About Gil Student

Rabbi Gil Student is the Publisher and Editor-in-Chief of, a leading website on Orthodox Jewish scholarly subjects, and the Book Editor of the Orthodox Union’s Jewish Action magazine. He writes a popular column on issues of Jewish law and thought featured in newspapers and magazines, including The Jewish Link, The Jewish Echo and The Vues. In the past, he has served as the President of the small Jewish publisher Yashar Books and as the Managing Editor of OU Press. Rabbi Student serves on the Executive Committee of the Rabbinical Council of America. He also serves on the Editorial Boards of Jewish Action magazine, the Journal of Halacha and Contemporary Society and the Achieve Journal of Behavioral Health, Religion & Community, as well as the Board of OU Press. He has published five English books, the most recent titled Search Engine volume 2: Finding Meaning in Jewish Texts -- Jewish Leadership, and served as the American editor for Morasha Kehillat Yaakov: Essays in Honour of Chief Rabbi Lord Jonathan Sacks.

One comment

  1. Ye’yasher kochakha to our Rosh Yeshiva R. Student.

    Regarding R. Shabtai’s article, I believe there is room for further consideration of the handclap analogy, with his kind permission. Namely, there is no question that RSZA agrees with R. Shabtai that artificial circulation of blood is worthless in establishing life. So writes Shulchan Shelomoh, Erkei Refu’ah II, p. 33, regarding a patient who undergoes open-heart surgery, and is unable to return to a spontaneous heartbeat at the end of the surgery. The patient is now dependent on the heart-lung machine for continued circulation, and RSZA rules that the patient is dead. Presumably, although not explicitly enunciated by RSZA, RSZA agrees with R. Shabtai’s handclap analogy.

    However, a different approach emerges from the R. J. David Bleich’s essay on artificial heart transplantation (available online at ). R. Bleich suggests, based on Chiddushei ha-Ran to Chullin 32b, that circulation of blood by a machine is no less a sign of life than circulation of blood by a patient’s own heart. And (le-havdil ani ha-katan) I would add the following thought experiment: if you suddenly took a heart from the local organ bank [-the heart having been harvested based upon R. Moshe Feinstein’s ruling (as orally reported by his family) that brain death is death, or the heart having been harvested based upon R. Shlomo Zalman Auerbach’s ruling (as orally reported by R. Avraham Steinberg) that in the Diaspora Noahides are allowed to adjudicate the status of brain dead patients differently than normative Jewish law, or the heart having been harvested in violation of Halakhah] and implanted it into the patient whose brain & heart had already died and was being maintained on a heart-lung machine, and now this patient would have a new heart (with real cardiac cells) beating inside him, would we claim this was techiyat ha-metim ? So why should a heart-lung machine be worse than a transplanted lev bassar ?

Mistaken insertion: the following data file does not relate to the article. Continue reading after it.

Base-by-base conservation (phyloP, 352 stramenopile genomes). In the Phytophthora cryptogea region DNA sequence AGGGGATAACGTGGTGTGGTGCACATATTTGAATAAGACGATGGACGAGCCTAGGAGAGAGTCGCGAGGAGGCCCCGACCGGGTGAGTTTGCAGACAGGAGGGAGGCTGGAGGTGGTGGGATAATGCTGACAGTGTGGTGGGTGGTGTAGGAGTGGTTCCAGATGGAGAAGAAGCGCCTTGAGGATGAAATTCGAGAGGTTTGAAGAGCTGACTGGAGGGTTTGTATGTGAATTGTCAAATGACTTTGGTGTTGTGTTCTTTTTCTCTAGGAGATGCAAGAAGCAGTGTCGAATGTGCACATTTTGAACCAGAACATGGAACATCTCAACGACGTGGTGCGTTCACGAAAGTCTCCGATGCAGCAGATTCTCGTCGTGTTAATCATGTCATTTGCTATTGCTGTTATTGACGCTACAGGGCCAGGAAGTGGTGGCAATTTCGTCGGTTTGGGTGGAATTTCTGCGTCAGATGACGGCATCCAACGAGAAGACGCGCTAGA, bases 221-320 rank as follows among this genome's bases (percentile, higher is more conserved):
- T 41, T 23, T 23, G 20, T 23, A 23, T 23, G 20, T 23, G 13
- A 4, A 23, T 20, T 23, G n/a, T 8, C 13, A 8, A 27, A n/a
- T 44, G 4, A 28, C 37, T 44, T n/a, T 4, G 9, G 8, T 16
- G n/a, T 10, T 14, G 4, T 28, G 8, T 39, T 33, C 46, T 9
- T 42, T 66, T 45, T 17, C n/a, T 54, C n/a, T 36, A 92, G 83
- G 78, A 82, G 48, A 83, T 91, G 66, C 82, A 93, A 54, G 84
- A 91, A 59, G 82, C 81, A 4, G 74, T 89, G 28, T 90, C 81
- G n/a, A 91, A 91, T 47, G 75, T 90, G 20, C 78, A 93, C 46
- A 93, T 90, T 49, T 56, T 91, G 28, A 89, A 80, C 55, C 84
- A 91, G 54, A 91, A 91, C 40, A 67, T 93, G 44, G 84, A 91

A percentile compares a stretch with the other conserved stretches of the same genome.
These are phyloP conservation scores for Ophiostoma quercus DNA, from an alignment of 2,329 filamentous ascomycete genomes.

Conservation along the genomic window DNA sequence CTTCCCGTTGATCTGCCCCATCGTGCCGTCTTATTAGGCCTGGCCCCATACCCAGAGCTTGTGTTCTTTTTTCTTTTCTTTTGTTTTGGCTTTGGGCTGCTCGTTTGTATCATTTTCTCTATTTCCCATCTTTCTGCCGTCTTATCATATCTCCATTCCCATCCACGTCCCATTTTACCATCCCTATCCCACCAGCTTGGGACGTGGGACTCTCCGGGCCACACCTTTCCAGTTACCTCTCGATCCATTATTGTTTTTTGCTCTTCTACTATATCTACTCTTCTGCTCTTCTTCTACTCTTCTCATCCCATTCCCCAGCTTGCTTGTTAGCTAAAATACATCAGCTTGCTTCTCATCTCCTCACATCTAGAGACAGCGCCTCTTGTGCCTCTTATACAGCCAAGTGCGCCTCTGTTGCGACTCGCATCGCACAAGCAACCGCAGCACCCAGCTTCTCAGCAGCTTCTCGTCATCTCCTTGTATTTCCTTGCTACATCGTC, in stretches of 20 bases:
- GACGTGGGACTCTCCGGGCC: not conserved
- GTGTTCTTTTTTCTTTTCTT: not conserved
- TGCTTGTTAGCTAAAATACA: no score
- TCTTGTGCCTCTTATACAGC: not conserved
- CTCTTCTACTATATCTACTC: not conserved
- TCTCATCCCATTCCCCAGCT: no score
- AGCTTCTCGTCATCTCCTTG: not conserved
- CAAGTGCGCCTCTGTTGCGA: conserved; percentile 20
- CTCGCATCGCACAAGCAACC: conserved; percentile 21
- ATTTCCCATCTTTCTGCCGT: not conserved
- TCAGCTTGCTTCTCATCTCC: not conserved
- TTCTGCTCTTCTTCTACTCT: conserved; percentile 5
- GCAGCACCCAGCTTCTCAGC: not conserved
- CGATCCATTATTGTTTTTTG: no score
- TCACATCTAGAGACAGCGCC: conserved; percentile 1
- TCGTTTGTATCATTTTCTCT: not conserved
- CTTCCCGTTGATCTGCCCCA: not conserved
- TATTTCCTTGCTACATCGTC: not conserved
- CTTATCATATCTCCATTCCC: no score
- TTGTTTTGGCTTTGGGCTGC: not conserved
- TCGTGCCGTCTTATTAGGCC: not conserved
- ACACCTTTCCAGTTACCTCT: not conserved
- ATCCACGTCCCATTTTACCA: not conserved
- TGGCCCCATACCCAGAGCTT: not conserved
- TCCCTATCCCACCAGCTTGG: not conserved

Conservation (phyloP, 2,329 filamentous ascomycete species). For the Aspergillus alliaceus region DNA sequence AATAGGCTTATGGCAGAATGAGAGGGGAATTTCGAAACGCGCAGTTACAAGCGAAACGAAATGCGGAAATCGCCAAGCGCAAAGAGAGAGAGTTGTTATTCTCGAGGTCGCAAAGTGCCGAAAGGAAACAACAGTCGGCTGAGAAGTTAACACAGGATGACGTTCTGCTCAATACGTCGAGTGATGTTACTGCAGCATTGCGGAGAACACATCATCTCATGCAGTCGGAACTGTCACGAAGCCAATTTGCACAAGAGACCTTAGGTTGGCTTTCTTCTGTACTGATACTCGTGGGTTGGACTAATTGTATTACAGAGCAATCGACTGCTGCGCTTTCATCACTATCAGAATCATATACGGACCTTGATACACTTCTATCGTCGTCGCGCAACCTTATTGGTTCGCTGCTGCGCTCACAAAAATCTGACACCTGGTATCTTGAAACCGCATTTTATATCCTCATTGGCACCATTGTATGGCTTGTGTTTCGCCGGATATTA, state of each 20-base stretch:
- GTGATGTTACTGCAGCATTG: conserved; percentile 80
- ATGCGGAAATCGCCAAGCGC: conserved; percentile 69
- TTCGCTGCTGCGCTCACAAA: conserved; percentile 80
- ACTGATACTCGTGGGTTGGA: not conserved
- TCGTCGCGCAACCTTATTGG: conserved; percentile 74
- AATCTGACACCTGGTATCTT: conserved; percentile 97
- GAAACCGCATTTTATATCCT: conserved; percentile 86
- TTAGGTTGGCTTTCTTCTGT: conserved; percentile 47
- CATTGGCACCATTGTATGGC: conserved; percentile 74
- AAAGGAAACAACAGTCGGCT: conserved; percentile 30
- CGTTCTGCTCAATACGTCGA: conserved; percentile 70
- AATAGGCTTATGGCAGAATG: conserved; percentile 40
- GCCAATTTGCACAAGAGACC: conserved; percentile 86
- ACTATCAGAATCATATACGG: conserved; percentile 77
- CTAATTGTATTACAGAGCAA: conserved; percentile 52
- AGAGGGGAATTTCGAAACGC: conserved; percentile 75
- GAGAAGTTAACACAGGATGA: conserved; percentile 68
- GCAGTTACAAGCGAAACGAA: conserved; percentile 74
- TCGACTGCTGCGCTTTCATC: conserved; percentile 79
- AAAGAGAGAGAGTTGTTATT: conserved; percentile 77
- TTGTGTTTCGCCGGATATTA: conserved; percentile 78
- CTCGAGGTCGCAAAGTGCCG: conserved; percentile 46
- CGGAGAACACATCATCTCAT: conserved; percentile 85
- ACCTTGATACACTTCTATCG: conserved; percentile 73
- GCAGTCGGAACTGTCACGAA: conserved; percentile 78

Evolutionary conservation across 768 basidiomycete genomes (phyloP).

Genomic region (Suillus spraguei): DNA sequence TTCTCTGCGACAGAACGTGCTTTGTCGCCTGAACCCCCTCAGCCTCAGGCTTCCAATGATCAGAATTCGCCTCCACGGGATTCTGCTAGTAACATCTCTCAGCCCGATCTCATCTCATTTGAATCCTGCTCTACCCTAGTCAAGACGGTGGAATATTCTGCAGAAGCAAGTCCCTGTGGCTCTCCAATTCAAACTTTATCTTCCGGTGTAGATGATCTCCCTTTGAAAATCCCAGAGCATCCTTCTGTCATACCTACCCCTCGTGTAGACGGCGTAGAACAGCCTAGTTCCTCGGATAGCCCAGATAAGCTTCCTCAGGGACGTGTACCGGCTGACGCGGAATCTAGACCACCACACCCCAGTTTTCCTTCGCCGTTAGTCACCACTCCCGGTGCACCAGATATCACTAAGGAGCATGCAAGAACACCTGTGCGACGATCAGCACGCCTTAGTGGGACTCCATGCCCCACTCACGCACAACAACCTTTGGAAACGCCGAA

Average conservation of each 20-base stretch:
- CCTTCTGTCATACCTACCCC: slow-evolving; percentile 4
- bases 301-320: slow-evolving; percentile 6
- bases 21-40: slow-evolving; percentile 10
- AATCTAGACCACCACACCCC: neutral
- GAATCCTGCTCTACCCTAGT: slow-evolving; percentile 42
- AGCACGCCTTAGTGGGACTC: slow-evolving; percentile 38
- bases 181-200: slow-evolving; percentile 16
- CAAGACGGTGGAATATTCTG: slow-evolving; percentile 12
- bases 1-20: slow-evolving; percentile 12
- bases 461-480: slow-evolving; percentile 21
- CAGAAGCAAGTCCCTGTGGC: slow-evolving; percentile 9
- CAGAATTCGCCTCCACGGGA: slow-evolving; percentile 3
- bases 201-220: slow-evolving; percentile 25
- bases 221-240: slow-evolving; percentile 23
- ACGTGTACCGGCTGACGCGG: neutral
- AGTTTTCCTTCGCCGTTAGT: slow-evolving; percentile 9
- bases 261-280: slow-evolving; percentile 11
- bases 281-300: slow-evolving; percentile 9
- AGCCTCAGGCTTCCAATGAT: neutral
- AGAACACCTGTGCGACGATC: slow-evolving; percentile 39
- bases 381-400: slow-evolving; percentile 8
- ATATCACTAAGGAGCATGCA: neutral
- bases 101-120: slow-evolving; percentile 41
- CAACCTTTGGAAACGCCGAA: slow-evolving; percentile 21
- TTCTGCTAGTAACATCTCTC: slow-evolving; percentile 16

As for the handclap analogy, I would suggest a rejoinder based on Chiddushei R. Chaim Soloveitchik on Rambam, Hilkhot Yesodei ha-Torah ch. 5. R. Soloveitchik writes that if a Jew is thrown against his will on a baby, the Jew did not commit shefikhut damim, since the Jew is completely passive. On the other hand, R. Soloveitchik writes that if a Jewish lady is assaulted against her will, even if she is completely inert, she did commit gilui arayot. Although she was completely passive, the nature of gilui arayot is such that it does not depend on an active vs. passive dichotomy. I would suggest by analogy: even if I clap a corpse’s hands against the corpse’s will, the corpse is indeed dead. But if a machine can move a patient’s blood, then circulation is occurring, and one might possibly argue that a life process is occurring. Again, RSZA did not agree with this line of reasoning, but I can see room to question RSZA.